– October 26, 2017

In wartime, supply is one of the keys to victory. Therefore, nations try to blockade other nations to cut off their supplies. Think about the Civil War, where the Union states blockaded the Confederate states, or the U.S. embargo against Cuba in the Cold War.

So why is the United States blockading Hawaii?

The Jones Act has been doing exactly that since 1920. The idea was to protect the American shipping industry and to stay independent in wartime. The Jones Act protects nearly all American harbors from foreign traders by stating that all ships engaged in trade between American harbors have to be made in the United States, sail under the flag of the United States, and have a crew at least 75 percent American. Only certain harbors — for example, L.A.’s — allow foreign ships to bring their cargo.

Every cargo container delivered from, say, Southeast Asia first has to go to L.A. before it can be shipped by an American ship to Hawaii. This raises the costs for every container — not by little, but by more than five times. Hawaii is cut off from more than 90 percent of the worlds shipping, since they are not sailing under the US flag.

Comparing this to Singapore makes clear how much damage the Jones Act is doing today. Singapore, which compares favorably to the United States —and especially Hawaii — on trade freedom in the Economic Freedom Index, saw its GDP per capita nearly double from 2001 to 2016. Hawaii’s GDP per capita, meanwhile, rose just 26.7 percent in that period, lagging both Singapore and the United States (which grew by 54.2 percent).

One argument for the Jones Act is a protectionist one: to keep jobs in the shipping industry. However, at the time this law was introduced, 70 percent of the world’s trade-ship fleet sailed under the American flag. Nowadays, not even 1 percent does. And still the U.S. economy is strong. So it might be true that these jobs get lost in transition, but new jobs will emerge because bigger harbors will be needed. The new imports to Hawaii and other states would also create many business opportunities we can’t even imagine now. Consider the case of Shenzhen, for example, which was a fishing town but opened up to the world market and is now one of the most booming cities in China.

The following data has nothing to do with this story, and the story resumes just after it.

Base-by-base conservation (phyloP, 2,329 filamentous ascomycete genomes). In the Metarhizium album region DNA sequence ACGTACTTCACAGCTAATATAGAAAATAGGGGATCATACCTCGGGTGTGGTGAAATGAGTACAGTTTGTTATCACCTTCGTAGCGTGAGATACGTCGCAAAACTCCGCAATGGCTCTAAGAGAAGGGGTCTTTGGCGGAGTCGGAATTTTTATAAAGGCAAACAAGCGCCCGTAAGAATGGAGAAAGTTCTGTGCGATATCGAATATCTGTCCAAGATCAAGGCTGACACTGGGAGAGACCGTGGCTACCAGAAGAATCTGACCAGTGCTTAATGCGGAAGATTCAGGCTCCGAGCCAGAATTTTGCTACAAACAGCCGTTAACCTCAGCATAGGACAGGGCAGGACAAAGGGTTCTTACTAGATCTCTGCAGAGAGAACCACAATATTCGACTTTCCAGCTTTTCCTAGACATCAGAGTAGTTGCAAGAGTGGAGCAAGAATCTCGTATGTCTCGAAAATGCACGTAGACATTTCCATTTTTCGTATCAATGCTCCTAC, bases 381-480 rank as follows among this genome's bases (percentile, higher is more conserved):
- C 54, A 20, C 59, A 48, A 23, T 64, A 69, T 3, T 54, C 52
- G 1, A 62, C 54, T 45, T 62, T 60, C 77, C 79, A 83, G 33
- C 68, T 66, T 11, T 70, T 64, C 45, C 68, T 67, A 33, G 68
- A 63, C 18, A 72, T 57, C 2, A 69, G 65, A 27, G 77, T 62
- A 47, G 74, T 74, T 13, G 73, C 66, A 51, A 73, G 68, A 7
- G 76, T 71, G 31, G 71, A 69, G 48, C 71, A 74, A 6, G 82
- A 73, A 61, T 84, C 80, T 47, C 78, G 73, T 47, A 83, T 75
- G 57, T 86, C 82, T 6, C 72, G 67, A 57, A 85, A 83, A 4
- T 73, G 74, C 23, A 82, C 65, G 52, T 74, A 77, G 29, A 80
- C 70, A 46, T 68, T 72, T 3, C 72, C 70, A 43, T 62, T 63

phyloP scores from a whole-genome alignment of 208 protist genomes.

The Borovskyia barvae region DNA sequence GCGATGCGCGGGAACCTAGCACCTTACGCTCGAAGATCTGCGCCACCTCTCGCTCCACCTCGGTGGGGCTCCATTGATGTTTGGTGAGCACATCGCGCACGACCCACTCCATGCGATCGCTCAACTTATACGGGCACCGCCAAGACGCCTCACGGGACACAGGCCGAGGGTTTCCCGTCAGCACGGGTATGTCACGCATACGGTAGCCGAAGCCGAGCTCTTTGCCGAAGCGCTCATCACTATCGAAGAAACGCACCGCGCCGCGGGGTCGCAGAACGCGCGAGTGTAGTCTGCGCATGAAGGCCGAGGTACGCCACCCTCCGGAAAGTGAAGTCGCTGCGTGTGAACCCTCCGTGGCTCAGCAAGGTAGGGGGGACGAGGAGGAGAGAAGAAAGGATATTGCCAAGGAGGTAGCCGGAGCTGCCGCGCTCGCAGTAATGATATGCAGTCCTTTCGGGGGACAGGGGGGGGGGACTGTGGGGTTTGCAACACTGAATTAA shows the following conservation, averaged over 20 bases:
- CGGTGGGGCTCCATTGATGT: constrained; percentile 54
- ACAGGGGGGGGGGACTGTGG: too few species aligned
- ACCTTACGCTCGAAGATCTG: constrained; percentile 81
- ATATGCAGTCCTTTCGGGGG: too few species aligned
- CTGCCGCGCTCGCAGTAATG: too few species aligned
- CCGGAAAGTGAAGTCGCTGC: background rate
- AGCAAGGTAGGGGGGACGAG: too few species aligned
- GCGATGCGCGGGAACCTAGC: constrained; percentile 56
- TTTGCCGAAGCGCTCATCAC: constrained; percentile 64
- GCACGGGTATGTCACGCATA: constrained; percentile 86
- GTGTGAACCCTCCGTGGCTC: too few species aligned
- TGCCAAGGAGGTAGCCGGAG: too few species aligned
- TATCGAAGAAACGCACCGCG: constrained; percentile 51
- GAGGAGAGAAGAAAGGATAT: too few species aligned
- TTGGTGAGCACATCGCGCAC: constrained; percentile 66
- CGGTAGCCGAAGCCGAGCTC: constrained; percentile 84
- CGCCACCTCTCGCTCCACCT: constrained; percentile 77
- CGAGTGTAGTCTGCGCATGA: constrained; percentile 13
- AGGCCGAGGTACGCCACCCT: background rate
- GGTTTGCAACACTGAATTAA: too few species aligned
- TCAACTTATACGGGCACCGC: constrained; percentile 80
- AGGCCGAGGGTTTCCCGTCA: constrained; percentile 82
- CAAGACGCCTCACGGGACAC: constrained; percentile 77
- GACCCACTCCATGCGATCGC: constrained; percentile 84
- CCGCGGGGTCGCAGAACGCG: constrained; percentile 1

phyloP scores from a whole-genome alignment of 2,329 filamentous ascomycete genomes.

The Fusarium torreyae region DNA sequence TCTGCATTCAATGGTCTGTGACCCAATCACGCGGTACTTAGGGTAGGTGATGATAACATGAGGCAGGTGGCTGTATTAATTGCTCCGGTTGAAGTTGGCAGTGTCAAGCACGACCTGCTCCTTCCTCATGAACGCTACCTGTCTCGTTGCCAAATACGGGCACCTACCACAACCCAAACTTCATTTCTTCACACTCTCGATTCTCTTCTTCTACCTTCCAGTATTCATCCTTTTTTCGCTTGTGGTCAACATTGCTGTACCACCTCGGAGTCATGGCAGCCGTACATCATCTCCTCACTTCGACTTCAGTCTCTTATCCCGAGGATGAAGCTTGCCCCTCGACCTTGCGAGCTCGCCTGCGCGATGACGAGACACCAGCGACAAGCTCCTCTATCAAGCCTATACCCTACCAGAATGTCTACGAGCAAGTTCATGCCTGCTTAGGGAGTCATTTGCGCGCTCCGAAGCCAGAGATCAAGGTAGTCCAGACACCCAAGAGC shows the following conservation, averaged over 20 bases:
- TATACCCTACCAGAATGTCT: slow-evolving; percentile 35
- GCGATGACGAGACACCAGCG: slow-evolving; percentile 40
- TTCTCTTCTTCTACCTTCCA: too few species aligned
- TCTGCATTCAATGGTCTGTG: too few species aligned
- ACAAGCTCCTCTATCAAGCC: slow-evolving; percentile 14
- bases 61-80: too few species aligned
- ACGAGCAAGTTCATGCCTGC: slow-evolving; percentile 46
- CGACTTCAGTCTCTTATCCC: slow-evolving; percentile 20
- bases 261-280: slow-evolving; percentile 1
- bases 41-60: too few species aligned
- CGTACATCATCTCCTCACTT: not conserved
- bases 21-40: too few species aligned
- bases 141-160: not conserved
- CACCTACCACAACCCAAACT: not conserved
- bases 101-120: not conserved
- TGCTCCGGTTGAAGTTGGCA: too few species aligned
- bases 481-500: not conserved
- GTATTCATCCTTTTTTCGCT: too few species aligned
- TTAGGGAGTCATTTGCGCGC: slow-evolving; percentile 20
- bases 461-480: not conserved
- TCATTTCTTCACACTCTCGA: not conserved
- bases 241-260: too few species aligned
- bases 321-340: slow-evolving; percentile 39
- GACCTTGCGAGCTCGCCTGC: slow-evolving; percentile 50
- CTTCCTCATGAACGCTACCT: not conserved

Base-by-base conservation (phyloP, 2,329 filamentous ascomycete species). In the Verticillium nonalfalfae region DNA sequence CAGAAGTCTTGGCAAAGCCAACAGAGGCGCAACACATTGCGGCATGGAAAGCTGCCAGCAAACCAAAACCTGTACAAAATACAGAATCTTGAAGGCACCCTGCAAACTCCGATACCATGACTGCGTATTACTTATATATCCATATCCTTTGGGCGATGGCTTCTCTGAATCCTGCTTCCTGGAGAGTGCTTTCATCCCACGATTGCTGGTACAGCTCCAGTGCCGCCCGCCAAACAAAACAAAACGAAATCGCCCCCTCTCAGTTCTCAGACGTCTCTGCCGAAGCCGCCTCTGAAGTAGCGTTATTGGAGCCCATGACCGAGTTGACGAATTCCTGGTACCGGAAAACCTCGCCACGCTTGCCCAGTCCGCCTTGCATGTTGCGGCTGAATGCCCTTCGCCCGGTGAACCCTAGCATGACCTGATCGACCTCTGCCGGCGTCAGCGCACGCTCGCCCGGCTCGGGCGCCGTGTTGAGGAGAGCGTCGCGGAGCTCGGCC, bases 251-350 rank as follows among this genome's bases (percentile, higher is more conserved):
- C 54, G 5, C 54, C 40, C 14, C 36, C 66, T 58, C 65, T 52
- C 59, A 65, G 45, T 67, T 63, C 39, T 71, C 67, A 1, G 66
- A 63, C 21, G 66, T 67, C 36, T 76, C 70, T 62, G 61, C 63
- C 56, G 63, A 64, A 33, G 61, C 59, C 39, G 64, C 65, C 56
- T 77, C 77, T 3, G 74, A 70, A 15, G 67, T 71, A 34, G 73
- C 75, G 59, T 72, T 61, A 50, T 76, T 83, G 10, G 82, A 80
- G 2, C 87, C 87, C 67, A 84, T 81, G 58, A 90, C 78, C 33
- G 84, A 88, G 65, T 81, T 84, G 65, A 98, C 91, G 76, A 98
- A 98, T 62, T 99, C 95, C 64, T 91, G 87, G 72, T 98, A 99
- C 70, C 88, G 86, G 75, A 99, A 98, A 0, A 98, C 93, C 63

The best illustration of why the United States should get rid of this law is hurricanes. When a hurricane hits the United States and does devastating damage, the president allows all ships from all countries to bring supplies to the parts of the country where they’re needed — but only for a brief window of time.

Why should we allow this only in emergencies? Opening up Hawaii to the world market would allow the island to grow to its full potential. It could get cheaper imports and easier access to export markets. This would lead to new jobs and make people richer.


Sven Schutt

Sven Schütt is a visiting scholar at AIER. Originally, he is from Germany and did his BA in International Business Management at EBC Hochschule Berlin. Recently he graduated in summer 2018 from CEVRO Institute in Prague and holds an MA in Philosophy, Politics and Economics with specializing in Austrian Economics.  His research interests include modern institutions such as Special Economic Zones, as well as free trade and open border studies.

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